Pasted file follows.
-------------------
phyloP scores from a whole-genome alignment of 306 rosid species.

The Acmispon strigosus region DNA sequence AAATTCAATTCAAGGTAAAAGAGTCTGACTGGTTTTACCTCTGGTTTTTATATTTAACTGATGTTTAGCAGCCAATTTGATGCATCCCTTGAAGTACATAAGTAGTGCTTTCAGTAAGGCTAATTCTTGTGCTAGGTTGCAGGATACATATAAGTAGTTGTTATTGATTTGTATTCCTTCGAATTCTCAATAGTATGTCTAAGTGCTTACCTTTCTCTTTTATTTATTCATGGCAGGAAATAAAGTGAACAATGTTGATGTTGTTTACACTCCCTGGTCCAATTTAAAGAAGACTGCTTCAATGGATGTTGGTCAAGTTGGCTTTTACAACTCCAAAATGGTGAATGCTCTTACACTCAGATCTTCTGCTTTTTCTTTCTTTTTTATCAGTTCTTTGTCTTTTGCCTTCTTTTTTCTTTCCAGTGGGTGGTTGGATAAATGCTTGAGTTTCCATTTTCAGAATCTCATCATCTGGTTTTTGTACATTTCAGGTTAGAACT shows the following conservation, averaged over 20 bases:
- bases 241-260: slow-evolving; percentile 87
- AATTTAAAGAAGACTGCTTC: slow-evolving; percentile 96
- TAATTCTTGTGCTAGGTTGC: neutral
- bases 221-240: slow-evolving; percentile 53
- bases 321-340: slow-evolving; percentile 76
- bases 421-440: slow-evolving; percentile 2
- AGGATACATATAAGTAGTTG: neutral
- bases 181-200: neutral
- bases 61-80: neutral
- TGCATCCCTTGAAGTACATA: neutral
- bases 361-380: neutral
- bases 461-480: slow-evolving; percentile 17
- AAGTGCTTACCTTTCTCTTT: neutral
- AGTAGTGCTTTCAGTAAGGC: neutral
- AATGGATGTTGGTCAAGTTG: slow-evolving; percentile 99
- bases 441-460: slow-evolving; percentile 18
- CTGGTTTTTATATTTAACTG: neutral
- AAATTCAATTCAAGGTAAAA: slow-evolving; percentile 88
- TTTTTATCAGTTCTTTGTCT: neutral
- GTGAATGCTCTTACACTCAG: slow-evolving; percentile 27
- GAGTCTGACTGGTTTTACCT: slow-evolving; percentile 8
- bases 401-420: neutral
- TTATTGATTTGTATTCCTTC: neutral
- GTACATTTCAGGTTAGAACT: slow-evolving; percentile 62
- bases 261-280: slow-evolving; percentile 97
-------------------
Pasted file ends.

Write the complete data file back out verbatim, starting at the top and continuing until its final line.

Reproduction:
phyloP scores from a whole-genome alignment of 306 rosid species.

The Acmispon strigosus region DNA sequence AAATTCAATTCAAGGTAAAAGAGTCTGACTGGTTTTACCTCTGGTTTTTATATTTAACTGATGTTTAGCAGCCAATTTGATGCATCCCTTGAAGTACATAAGTAGTGCTTTCAGTAAGGCTAATTCTTGTGCTAGGTTGCAGGATACATATAAGTAGTTGTTATTGATTTGTATTCCTTCGAATTCTCAATAGTATGTCTAAGTGCTTACCTTTCTCTTTTATTTATTCATGGCAGGAAATAAAGTGAACAATGTTGATGTTGTTTACACTCCCTGGTCCAATTTAAAGAAGACTGCTTCAATGGATGTTGGTCAAGTTGGCTTTTACAACTCCAAAATGGTGAATGCTCTTACACTCAGATCTTCTGCTTTTTCTTTCTTTTTTATCAGTTCTTTGTCTTTTGCCTTCTTTTTTCTTTCCAGTGGGTGGTTGGATAAATGCTTGAGTTTCCATTTTCAGAATCTCATCATCTGGTTTTTGTACATTTCAGGTTAGAACT shows the following conservation, averaged over 20 bases:
- bases 241-260: slow-evolving; percentile 87
- AATTTAAAGAAGACTGCTTC: slow-evolving; percentile 96
- TAATTCTTGTGCTAGGTTGC: neutral
- bases 221-240: slow-evolving; percentile 53
- bases 321-340: slow-evolving; percentile 76
- bases 421-440: slow-evolving; percentile 2
- AGGATACATATAAGTAGTTG: neutral
- bases 181-200: neutral
- bases 61-80: neutral
- TGCATCCCTTGAAGTACATA: neutral
- bases 361-380: neutral
- bases 461-480: slow-evolving; percentile 17
- AAGTGCTTACCTTTCTCTTT: neutral
- AGTAGTGCTTTCAGTAAGGC: neutral
- AATGGATGTTGGTCAAGTTG: slow-evolving; percentile 99
- bases 441-460: slow-evolving; percentile 18
- CTGGTTTTTATATTTAACTG: neutral
- AAATTCAATTCAAGGTAAAA: slow-evolving; percentile 88
- TTTTTATCAGTTCTTTGTCT: neutral
- GTGAATGCTCTTACACTCAG: slow-evolving; percentile 27
- GAGTCTGACTGGTTTTACCT: slow-evolving; percentile 8
- bases 401-420: neutral
- TTATTGATTTGTATTCCTTC: neutral
- GTACATTTCAGGTTAGAACT: slow-evolving; percentile 62
- bases 261-280: slow-evolving; percentile 97